35 ‘sacked’ Osinbajo’s aides lose access tags
The State Security Service (SSS) has withdrawn access tags from about 35 aides of Vice President Yemi Osinbajo who were affected by the controversial dismissal earlier this month, PREMIUM TIMES has learnt.
The SSS started withdrawing passes from the aides on November 21, and even went further to blacklist some of them from future access into the Presidential Villa, according to a report by Premium Times.
When President Muhammadu Buhari returned from his private stay in London earlier this month, one of his first actions was to speak about the sack of the aides working with Mr Osinbajo.
Mr Buhari said it was part of re-organisation “aimed at enhancing service delivery to Nigerians”.
The president, while taking questions from reporters as he touched down in Abuja on November 16, also decried “ethnic and political dimension” given to the exercise.
The staff members were initially reported sacked on November 6. Presidential spokesperson Garba Shehu confirmed it on November 8.
“The exercise, which has been ordered by the president, is to streamline decision-making, cut down multiple authorities and reduce the cost of administration,” Mr Shehu said. “It is also an appropriate response to the general perception that the presidency has an oversized and bloated workforce which acts as a drag on efficiency.”
While Mr Shehu claimed the action was aimed at cutting cost for the government, most of the affected aides were engaged and paid by development partners. They were only sent to the vice-president’s office as part of several social programmes supported through public-private partnerships.
Despite presidential confirmation that employment of some vice-president’s aides had been terminated, none of the affected officials received a formal communication to that effect.
About 35 officials distributed across several departments attached to the vice president’s office were reportedly affected by the dismissal. Their sack letters had been given to Mr Osinbajo, who withheld them and asked the aides to continue working in their respective roles until the president returns from London, PREMIUM TIMES learnt from those familiar with the matter at the time.
Mr Osinbajo had protested the dismissal of his aides without prior consultation with him by the president’s chief of staff, Abba Kyari. The vice president planned to convince the president to keep the aides in place because their roles were crucial and funded by donor private organisations and not public treasury, sources said.
But two weeks after the president returned, a spectre of uncertainty still loomed over the aides’ employment status, with the situation deteriorating by the day, officials told PREMIUM TIMES.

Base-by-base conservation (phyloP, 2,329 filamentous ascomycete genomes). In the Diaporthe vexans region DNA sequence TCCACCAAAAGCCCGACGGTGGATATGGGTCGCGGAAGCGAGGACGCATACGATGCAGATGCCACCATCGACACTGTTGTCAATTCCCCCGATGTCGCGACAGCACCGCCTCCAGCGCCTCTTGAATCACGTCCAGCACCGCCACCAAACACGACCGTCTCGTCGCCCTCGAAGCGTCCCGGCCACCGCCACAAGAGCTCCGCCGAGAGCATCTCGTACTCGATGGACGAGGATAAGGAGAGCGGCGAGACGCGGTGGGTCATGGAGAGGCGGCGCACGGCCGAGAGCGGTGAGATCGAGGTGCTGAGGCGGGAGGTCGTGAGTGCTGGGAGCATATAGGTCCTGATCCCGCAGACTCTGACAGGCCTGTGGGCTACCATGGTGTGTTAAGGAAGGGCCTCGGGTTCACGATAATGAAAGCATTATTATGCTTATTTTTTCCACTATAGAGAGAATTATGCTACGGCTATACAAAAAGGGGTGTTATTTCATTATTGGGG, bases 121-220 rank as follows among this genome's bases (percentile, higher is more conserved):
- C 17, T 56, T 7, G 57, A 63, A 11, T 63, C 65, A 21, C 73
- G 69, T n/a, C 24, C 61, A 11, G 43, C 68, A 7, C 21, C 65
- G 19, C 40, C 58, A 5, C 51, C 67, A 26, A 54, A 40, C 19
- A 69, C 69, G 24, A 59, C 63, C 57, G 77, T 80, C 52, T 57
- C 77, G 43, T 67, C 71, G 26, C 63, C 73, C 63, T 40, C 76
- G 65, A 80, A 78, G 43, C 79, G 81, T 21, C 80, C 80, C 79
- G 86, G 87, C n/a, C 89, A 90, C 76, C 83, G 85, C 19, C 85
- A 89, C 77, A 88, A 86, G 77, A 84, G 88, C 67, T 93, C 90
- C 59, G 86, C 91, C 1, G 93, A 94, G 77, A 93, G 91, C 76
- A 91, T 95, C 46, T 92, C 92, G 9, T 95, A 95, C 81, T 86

“They started withdrawing their tags last week Thursday (November 21) and by this Wednesday (November 27) they have withdrawn everyone’s tag,” a senior presidency source told the platform under strict anonymity to avoid being rebuked for speaking to journalists without permission. “Effectively, they have taken away their official roles, they can no longer act in an official capacity.”
The official said some of the aides were blacklisted by the SSS even after their tags were withdrawn.
“What this means is that they can not even come to the Presidential Villa again even as visitors,” the official said.
The source insisted Mr Buhari did not authorise the dismissal of the aides, but the expectation that Mr Osinbajo would be able to convince his boss to rescind the decision upon his return from London has been largely futile.
“The president did not authorise dismissal of the aides,” the source said. “He only authorised their redeployment to order agencies outside of the vice-president’s office.”
But Mr Kyari decided to issue letters dismissing the aides, and by the time the president returned, it was virtually too late to reverse the decision, PREMIUM TIMES learnt.
“The vice president has decided not to relate with Abba Kyari over the matter, but even his direct discussions with the president about the issue have been too slow and too difficult than we expected,” another official said.
Presidential spokesperson Garba Shehu did not return requests for comments Friday afternoon. Peter Afunanya, chief spokesperson from the SSS, also declined comments about the secret police’s role in the controversy.
Although the names of affected aides have not been officially disclosed, PREMIUM TIMES has identified some of them. and reached out for comments, but they declined.
A senior administration official told PREMIUM TIMES the aides were still working with the vice-president and remained on the payroll of their respective donor agencies.
“Even though they have been officially sacked by the presidency, they still continue to work for the vice-president and the donor agencies are paying them in that capacity,” the official said. “But many of them are becoming increasingly demoralised by the political games that now overshadow their carriers.”